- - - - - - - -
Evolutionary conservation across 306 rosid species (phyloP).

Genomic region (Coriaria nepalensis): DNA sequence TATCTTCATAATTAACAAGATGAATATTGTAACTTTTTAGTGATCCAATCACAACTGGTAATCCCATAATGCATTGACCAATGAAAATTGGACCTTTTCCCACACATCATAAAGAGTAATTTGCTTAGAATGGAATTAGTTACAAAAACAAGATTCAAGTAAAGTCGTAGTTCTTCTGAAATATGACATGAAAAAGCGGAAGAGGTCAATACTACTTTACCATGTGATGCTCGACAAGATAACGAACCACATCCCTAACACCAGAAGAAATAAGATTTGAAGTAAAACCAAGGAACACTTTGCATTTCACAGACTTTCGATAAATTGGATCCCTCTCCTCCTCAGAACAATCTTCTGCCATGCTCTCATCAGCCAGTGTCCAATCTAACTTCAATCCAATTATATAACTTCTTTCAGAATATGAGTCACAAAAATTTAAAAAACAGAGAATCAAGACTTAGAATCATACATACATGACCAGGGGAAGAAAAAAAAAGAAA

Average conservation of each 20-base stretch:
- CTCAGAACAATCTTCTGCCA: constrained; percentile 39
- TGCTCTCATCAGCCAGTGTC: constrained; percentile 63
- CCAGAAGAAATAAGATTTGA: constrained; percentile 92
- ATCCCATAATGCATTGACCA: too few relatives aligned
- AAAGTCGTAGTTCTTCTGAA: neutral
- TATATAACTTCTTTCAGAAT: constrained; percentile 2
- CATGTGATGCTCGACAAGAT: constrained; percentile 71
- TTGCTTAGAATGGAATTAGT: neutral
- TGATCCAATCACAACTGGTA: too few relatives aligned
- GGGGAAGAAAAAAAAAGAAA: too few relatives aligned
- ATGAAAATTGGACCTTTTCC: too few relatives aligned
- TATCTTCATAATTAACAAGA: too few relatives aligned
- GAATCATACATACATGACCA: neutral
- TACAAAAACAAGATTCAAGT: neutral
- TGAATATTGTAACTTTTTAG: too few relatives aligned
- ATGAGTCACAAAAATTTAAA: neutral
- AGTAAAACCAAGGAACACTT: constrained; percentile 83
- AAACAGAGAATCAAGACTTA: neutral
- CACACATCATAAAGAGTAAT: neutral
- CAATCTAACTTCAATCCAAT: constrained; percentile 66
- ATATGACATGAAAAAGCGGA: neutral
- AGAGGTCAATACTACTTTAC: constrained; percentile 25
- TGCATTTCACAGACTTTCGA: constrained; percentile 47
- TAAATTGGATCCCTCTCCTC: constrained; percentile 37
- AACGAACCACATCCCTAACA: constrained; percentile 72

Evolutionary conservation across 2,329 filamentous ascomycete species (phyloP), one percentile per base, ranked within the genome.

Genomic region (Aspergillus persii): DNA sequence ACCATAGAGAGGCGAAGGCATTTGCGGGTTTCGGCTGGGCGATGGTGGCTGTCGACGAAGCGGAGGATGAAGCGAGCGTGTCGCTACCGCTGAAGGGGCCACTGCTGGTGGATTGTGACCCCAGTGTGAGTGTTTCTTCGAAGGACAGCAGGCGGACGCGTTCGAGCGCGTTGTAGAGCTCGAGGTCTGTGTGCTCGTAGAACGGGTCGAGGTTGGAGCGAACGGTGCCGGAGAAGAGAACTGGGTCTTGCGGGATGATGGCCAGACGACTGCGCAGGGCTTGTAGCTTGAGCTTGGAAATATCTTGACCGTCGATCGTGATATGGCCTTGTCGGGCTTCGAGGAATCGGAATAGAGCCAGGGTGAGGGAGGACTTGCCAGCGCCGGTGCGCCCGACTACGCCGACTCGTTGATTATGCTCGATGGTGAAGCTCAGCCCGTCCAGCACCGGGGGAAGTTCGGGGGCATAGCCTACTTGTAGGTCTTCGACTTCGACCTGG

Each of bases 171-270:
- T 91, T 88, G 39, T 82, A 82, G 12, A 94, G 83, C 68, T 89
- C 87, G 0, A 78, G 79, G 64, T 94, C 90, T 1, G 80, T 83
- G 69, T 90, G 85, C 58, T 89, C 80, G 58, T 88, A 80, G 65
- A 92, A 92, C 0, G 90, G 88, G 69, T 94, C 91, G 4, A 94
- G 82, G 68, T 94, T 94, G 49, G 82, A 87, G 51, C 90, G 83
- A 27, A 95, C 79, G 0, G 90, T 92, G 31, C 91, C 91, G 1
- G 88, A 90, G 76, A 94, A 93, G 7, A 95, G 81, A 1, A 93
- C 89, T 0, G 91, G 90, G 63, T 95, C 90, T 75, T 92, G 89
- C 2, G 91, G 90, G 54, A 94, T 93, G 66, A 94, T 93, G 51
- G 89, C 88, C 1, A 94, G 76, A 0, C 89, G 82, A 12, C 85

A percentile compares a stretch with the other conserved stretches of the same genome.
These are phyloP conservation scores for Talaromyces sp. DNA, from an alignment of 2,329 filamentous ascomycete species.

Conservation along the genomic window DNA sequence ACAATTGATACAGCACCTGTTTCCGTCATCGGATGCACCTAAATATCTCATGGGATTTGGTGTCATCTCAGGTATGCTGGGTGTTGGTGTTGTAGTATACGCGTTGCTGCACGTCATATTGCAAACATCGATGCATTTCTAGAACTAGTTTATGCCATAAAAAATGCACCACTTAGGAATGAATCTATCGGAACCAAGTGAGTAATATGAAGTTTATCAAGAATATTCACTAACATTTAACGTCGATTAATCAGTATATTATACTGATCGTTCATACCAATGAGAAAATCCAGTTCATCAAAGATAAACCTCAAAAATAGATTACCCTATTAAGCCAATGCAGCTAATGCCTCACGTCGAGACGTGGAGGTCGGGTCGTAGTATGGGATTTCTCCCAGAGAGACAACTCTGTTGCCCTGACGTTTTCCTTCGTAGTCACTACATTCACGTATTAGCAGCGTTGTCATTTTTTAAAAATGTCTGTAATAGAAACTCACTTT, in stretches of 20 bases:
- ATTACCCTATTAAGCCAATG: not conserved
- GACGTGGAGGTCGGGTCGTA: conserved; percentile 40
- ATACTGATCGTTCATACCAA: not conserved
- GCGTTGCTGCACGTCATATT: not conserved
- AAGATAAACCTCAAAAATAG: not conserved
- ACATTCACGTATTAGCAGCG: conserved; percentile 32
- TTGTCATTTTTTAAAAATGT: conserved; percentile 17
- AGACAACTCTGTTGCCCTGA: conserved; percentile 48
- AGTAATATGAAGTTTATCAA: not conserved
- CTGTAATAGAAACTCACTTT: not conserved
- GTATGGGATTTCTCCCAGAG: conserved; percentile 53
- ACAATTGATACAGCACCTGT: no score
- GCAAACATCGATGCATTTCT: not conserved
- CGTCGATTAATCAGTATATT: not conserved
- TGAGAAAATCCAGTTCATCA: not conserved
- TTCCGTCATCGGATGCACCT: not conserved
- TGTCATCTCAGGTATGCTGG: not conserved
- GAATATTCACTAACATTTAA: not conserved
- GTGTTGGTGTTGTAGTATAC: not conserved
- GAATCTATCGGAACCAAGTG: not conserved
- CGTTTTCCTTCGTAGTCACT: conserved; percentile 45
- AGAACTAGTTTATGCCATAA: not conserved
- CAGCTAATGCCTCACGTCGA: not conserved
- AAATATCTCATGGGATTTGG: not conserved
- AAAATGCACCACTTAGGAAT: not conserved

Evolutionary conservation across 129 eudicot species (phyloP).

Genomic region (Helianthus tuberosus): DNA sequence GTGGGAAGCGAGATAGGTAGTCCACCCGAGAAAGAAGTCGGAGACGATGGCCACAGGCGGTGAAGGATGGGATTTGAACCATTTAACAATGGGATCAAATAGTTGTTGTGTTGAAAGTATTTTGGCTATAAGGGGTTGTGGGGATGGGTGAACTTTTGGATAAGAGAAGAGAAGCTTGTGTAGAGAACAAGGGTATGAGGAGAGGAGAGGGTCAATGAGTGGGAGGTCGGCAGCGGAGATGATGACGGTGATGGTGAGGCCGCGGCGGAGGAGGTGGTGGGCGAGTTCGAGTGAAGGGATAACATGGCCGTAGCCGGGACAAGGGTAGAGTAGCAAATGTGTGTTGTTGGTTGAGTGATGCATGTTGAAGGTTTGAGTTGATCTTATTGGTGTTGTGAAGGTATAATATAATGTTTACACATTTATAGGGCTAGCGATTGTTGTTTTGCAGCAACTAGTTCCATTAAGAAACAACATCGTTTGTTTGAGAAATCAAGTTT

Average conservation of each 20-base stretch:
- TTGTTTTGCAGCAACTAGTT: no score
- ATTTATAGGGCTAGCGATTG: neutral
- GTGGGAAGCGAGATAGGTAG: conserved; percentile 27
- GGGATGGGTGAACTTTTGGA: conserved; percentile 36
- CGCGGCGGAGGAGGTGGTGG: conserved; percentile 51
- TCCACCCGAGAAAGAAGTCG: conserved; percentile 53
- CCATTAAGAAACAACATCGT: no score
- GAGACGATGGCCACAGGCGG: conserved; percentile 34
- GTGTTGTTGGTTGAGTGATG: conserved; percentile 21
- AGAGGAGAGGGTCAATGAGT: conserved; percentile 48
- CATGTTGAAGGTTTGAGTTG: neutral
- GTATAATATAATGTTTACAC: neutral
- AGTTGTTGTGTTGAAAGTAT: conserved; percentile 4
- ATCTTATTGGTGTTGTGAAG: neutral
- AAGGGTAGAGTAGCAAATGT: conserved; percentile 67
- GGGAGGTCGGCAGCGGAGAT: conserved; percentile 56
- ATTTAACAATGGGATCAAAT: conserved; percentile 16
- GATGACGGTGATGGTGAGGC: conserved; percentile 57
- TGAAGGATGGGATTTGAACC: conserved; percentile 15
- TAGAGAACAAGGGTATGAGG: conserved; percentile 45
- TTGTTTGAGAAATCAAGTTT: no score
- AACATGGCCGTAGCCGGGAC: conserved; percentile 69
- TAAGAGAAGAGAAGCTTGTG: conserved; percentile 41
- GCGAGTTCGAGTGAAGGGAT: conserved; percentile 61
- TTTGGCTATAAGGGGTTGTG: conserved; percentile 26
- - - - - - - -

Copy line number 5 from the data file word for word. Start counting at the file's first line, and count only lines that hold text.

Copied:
- TGCTCTCATCAGCCAGTGTC: constrained; percentile 63